• Increased levels of sexuality and sexual arousal   
  • Increased energy and focus

Feelings of emotional peace and empathy are also common, possible side effects of ecstasy use. Additional short-term ecstasy side effects include the suppression of certain basic physical needs — for example, eating, drinking and sleeping — because of the stimulant effect of the substance. As a result, an individual on ecstasy may attend contemporary “rave” parties, or dance and music festivals that may exceed 24 or even 48 hours in duration — all while focusing on loud, electronic music, flashing lights, and extended periods of dancing to enhance the effects of the substance.

While research on the long-term effects of ecstasy is ongoing, certain traits are shared by regular misusers. For example, a 1998 study asserted that irreparable damage to serotonin neurotransmitters was observed in a group of individuals who misused ecstasy. Researchers believe that ecstasy causes a flood of serotonin in the brain during usage, and the damage is caused by the overproduction. Because serotonin levels affect learning, sleep and emotional processes, this damage can leave people with an ecstasy use disorder severely impaired.

Without proper functioning neurotransmitters, conditions like depression, anxiety, insomnia and memory loss are more likely to occur. These conditions can be present for long periods of time, even after ecstasy use ended.

Although MDMA is not generally considered to be an addictive substance, recent reports in the scientific literature suggest that some people may become dependent on or addicted to the substance. Most people who misuse MDMA restrict their misuse to weekends because frequent misuse quickly reduces the positive effects as a tolerance to the substance develops.

MDMA is marketed by street drug dealers as a safe, non-addictive recreational drug that enhances a person’s enjoyment and ability to interact with others. Nothing could be further from the truth. Even the occasional light misusers of MDMA risk overdose and premature death. Moderate to heavy misusers risk addiction, as well as long-term impairments in psychological and cognitive functioning. All misusers of MDMA at least temporarily lose their ability to relate to and enjoy being with other people without the influence of a mind-altering, dangerous substance.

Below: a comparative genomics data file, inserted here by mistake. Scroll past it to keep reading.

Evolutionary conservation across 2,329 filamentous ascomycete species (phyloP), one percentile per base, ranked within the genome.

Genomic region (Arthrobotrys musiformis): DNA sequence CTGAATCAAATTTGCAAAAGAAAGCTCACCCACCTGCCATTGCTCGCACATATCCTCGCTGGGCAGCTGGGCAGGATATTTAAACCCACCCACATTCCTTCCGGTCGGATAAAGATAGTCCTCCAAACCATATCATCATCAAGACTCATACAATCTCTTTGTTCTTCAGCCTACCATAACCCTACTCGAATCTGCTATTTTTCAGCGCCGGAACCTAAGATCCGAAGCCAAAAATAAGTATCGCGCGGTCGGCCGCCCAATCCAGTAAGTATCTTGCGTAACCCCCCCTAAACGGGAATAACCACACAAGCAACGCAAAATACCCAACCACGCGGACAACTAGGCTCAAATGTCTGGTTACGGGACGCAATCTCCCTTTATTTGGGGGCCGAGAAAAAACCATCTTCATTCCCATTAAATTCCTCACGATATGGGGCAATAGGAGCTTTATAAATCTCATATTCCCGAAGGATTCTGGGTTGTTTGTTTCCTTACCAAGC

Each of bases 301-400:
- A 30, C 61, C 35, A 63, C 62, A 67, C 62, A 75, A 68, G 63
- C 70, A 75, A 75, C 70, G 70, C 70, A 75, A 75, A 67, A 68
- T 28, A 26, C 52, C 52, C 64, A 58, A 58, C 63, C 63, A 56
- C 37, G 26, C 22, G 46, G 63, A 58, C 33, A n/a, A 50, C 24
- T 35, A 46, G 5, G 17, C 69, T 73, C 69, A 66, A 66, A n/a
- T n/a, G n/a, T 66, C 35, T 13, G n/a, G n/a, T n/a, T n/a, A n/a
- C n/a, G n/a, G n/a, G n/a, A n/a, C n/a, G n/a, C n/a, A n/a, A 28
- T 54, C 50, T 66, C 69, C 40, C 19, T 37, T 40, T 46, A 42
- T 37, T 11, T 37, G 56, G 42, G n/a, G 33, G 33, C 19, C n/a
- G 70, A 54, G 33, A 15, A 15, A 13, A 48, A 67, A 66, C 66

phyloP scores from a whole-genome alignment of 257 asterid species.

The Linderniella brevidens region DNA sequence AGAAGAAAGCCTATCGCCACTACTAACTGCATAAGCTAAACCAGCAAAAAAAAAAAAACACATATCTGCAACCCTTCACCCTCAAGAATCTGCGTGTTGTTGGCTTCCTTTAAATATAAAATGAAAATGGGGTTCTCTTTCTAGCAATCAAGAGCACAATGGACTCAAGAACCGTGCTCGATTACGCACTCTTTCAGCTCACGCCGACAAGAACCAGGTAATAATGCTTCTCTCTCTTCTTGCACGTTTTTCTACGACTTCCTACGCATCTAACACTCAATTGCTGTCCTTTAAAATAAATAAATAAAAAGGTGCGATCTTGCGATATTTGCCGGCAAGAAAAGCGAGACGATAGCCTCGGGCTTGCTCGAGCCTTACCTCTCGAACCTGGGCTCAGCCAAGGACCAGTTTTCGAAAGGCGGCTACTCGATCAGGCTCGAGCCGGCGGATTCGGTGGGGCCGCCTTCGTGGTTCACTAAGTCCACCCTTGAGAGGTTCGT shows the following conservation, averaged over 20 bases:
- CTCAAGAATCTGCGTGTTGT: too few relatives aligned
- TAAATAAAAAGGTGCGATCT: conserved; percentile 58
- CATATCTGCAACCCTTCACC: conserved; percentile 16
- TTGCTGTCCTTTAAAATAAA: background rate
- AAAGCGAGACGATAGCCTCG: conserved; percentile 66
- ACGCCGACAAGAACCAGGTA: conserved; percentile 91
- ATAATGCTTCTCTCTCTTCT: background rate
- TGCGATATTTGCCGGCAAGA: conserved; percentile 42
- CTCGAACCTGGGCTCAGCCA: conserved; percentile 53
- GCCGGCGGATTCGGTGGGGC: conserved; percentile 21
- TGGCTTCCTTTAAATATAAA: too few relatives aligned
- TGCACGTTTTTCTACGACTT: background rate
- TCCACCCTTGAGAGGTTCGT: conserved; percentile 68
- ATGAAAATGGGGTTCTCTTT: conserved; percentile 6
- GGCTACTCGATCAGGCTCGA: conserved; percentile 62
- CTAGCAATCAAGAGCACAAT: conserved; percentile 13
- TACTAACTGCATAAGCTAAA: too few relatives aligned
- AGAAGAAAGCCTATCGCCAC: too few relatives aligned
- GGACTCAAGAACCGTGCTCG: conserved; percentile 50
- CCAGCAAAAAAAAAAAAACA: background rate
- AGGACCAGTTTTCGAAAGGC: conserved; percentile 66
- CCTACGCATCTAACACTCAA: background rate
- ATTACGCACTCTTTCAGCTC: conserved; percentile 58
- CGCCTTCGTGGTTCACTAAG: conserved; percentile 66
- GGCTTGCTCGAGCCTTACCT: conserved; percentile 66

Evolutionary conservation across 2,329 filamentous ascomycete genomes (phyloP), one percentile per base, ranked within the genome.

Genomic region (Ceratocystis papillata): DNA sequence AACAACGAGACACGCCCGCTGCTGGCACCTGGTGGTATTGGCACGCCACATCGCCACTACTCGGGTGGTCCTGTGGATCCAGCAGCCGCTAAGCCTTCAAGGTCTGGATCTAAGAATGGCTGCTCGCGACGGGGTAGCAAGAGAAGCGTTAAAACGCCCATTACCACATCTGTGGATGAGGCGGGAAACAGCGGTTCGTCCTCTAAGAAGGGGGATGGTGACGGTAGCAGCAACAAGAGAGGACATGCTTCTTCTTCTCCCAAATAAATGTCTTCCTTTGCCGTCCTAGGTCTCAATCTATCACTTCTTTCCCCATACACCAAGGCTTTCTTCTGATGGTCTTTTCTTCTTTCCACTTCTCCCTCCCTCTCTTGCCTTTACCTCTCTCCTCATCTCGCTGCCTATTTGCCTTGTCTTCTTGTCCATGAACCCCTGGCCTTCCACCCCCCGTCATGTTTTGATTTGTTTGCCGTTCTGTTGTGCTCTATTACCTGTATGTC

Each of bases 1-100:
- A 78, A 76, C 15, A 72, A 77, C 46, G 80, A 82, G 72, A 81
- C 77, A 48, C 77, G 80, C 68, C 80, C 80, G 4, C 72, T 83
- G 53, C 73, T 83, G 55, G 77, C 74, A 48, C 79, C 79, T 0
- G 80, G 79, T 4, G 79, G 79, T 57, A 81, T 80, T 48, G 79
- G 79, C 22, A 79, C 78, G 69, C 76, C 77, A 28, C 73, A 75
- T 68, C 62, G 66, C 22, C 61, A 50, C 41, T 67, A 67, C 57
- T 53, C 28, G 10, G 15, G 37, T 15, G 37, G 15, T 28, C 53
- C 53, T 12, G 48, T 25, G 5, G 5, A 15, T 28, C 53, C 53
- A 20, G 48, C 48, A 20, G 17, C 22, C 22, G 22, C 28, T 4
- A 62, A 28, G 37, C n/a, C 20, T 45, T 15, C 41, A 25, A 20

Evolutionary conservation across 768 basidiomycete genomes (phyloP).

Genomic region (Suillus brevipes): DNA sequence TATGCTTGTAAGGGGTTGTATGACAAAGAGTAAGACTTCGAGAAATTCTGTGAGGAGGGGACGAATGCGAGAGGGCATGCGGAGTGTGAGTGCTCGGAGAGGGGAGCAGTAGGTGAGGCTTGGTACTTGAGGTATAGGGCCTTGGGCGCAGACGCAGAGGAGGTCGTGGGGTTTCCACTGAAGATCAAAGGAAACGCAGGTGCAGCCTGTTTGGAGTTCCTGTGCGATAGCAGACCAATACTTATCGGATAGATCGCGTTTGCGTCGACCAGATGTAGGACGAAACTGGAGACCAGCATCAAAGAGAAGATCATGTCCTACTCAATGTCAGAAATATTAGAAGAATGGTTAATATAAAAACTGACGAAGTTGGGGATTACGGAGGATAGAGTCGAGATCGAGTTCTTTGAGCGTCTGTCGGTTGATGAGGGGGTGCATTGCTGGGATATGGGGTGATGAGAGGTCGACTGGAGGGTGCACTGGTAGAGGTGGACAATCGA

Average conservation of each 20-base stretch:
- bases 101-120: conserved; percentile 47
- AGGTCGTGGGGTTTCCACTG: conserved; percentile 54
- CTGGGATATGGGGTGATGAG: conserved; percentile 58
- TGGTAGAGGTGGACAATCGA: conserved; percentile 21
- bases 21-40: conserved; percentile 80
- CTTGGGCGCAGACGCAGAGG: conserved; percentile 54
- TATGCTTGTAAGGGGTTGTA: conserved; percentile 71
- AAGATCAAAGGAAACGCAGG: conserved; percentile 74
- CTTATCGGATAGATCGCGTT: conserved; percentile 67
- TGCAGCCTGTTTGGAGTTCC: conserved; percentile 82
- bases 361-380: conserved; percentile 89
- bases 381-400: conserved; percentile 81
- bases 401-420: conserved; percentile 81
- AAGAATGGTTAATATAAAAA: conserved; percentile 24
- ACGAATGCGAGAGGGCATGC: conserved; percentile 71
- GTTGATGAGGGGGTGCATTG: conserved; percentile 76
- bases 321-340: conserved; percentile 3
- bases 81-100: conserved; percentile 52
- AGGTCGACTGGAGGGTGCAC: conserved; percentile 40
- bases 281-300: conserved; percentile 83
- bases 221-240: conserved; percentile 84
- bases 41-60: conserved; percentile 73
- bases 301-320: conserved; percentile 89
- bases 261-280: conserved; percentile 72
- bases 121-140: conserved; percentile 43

Ecstasy Signs and Symptoms

Evidence that an individual may be misusing ecstasy regularly is the presence of small colored pills in the person’s pockets or bags, or candy necklaces on stretchy strings. Some of the “candy” may be ecstasy tablets. Other signs of ecstasy misuse could include an irregular sleeping schedule and a lack of awareness of pain. For example, if a person gets injured but had no reaction or didn’t even realize it, they could be misusing ecstasy.

Ecstasy misuse is commonly connected with multiple sexual partners. A sign of ecstasy misuse includes an individual feeling they are in love with the person they are involved with, even if they just met. One of the most dangerous ecstasy signs and symptoms (other than the possibility of death from overheating or overdose) is the cravings that can very quickly set in. These cravings can drive a person to use ecstasy continuously, even when they know it is harmful.

Signs of Ecstasy

It can be difficult to spot signs of ecstasy misuse due to the fact that it is so often taken with other substances, which alters the symptoms. There are, however, some key ecstasy symptoms that may make it easier to determine that someone is misusing the substance.

Changes in activities signs can include:

  • High levels of stimulation
  • Unusual levels of energy
  • Long hours awake
  • Acting abnormally friendly
  • Dancing for long periods of time

Changes in reactions:

  • Overly sensitive to music or lights